How your CMO can beat the odds
The expiration date for CMOs continues to shrink. Here’s how to make your mark quickly—and keep your job.
Every day, the clock ticks down for the Chief Marketing Officer (CMO). Not only do CMOs have the shortest tenure of all C-suite executives, but average time in the job continues to shrink. The median tenure for a CMO is now just two years and three months. To keep their jobs, CMOs need to prove themselves in less than half the time afforded to all other C-suite executives.
Meanwhile, the job continues to grow in complexity. There are vast amounts of data to tame and a proliferation of technology solutions to assess and deploy—yet few additional resources to support these channels. Digital and social media programs, the workhorses of modern consumer marketing, require constant tending to remain effective. Stakeholders expect results in aggressive timeframes, with metrics playing an ever-greater role in decisions. There’s little room for experimentation or error.
And while the CMO role—on paper—should make the greatest impact on how customers engage with the brand, more leaders find themselves restricted to marketing communications activities, with control of pricing, product development and sales strategy falling outside their domain.
In this pressure cooker atmosphere, it’s no wonder three-quarters of CMOs believe their jobs do not allow them to make a significant impact on the business.
So, when your job comes with an early expiration date, how do you move forward with confidence?
1) Fix the fundamentals.
First, make sure the basics are well-oiled and in good working order; a new platform, campaign or process will only exacerbate existing problems and give marketing a black eye. Take a hard look at the foundational elements of your sales, e-commerce and customer service channels and address the weak points immediately.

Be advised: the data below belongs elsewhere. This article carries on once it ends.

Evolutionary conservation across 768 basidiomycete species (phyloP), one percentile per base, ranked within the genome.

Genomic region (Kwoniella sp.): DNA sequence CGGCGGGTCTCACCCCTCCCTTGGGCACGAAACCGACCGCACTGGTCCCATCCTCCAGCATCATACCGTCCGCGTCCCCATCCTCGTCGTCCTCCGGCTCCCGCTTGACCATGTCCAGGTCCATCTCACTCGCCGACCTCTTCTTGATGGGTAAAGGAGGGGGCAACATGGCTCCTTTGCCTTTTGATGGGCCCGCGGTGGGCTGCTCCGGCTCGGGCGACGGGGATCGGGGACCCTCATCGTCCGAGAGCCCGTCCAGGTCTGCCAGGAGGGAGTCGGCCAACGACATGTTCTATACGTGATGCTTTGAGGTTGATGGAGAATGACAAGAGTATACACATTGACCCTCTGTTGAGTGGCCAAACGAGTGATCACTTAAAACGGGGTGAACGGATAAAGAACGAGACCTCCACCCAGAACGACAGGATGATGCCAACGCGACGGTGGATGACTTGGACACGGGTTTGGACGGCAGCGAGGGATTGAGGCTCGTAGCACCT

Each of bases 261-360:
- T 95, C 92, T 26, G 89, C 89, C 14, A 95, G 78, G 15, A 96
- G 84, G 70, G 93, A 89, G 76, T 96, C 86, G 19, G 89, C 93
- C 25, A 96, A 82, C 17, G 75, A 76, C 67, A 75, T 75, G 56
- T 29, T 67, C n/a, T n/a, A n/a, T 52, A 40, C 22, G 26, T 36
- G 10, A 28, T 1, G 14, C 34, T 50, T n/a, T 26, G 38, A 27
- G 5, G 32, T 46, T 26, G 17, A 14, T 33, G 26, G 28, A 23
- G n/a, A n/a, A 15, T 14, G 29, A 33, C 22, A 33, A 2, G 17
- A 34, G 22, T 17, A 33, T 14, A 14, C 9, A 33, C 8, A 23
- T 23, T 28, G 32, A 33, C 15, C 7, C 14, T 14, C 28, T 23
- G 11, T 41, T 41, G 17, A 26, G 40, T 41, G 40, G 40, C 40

2) Understand the hype cycle.
Today, the CEO won’t hesitate to show you the door if you’re not spending wisely. To avoid the biggest pitfall—an expensive technology mistake—concentrate on due diligence. New tools and platforms emerge almost weekly, all promising smooth integration, omnichannel capabilities and measurable results. Use objective sources such as Bloomberg Technology and Gartner’s Hype Cycle to evaluate new options and invest your budget prudently.
3) Be an evangelist.
Marketers, by job definition, excel at telling your company’s brand story in the market. Yet few apply the same principles within the organization. Yes, metrics matter—but stories make an impression and get remembered. Take Guy Kawasaki’s advice and tell rich stories (with small words) to sell the marketing department and CMO’s accomplishments within the company. No one else will do it for you.
4) Choose partners wisely.
With minimal time to make an impact, how fast and how well you can execute campaigns will be key. The right agency resources will help keep you sane (and in your chair next year) by streamlining your consumer’s path to purchase. Look for tech-savvy and turnkey resources who can master media planning, creative execution and conversion in one shop. An integrated approach will reduce friction and accelerate your time to revenue.
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